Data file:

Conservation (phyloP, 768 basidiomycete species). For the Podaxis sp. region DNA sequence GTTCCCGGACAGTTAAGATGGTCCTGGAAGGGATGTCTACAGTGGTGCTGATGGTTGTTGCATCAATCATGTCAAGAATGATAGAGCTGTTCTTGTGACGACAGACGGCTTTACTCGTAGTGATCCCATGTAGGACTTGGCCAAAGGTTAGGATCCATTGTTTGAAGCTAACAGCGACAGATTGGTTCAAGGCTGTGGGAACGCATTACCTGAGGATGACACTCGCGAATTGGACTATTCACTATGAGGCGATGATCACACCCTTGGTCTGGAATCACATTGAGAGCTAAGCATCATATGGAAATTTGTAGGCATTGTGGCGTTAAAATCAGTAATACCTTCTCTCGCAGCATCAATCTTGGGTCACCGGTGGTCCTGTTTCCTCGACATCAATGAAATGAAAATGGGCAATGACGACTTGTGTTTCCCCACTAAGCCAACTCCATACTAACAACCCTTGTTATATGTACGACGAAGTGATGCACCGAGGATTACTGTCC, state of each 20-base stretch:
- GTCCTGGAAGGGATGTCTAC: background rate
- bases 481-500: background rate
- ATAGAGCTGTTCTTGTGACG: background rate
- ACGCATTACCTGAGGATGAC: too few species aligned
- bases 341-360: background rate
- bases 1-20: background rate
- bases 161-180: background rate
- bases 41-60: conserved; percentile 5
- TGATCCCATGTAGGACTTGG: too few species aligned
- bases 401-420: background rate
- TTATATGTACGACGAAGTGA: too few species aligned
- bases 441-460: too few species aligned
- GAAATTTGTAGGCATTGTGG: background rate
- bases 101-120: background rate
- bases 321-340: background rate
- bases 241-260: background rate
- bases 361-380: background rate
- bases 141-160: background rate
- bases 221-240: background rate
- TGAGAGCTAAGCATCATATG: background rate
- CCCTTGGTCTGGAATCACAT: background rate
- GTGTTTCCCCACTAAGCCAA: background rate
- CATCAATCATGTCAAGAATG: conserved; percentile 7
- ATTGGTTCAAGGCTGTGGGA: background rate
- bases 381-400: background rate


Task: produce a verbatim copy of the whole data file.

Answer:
Conservation (phyloP, 768 basidiomycete species). For the Podaxis sp. region DNA sequence GTTCCCGGACAGTTAAGATGGTCCTGGAAGGGATGTCTACAGTGGTGCTGATGGTTGTTGCATCAATCATGTCAAGAATGATAGAGCTGTTCTTGTGACGACAGACGGCTTTACTCGTAGTGATCCCATGTAGGACTTGGCCAAAGGTTAGGATCCATTGTTTGAAGCTAACAGCGACAGATTGGTTCAAGGCTGTGGGAACGCATTACCTGAGGATGACACTCGCGAATTGGACTATTCACTATGAGGCGATGATCACACCCTTGGTCTGGAATCACATTGAGAGCTAAGCATCATATGGAAATTTGTAGGCATTGTGGCGTTAAAATCAGTAATACCTTCTCTCGCAGCATCAATCTTGGGTCACCGGTGGTCCTGTTTCCTCGACATCAATGAAATGAAAATGGGCAATGACGACTTGTGTTTCCCCACTAAGCCAACTCCATACTAACAACCCTTGTTATATGTACGACGAAGTGATGCACCGAGGATTACTGTCC, state of each 20-base stretch:
- GTCCTGGAAGGGATGTCTAC: background rate
- bases 481-500: background rate
- ATAGAGCTGTTCTTGTGACG: background rate
- ACGCATTACCTGAGGATGAC: too few species aligned
- bases 341-360: background rate
- bases 1-20: background rate
- bases 161-180: background rate
- bases 41-60: conserved; percentile 5
- TGATCCCATGTAGGACTTGG: too few species aligned
- bases 401-420: background rate
- TTATATGTACGACGAAGTGA: too few species aligned
- bases 441-460: too few species aligned
- GAAATTTGTAGGCATTGTGG: background rate
- bases 101-120: background rate
- bases 321-340: background rate
- bases 241-260: background rate
- bases 361-380: background rate
- bases 141-160: background rate
- bases 221-240: background rate
- TGAGAGCTAAGCATCATATG: background rate
- CCCTTGGTCTGGAATCACAT: background rate
- GTGTTTCCCCACTAAGCCAA: background rate
- CATCAATCATGTCAAGAATG: conserved; percentile 7
- ATTGGTTCAAGGCTGTGGGA: background rate
- bases 381-400: background rate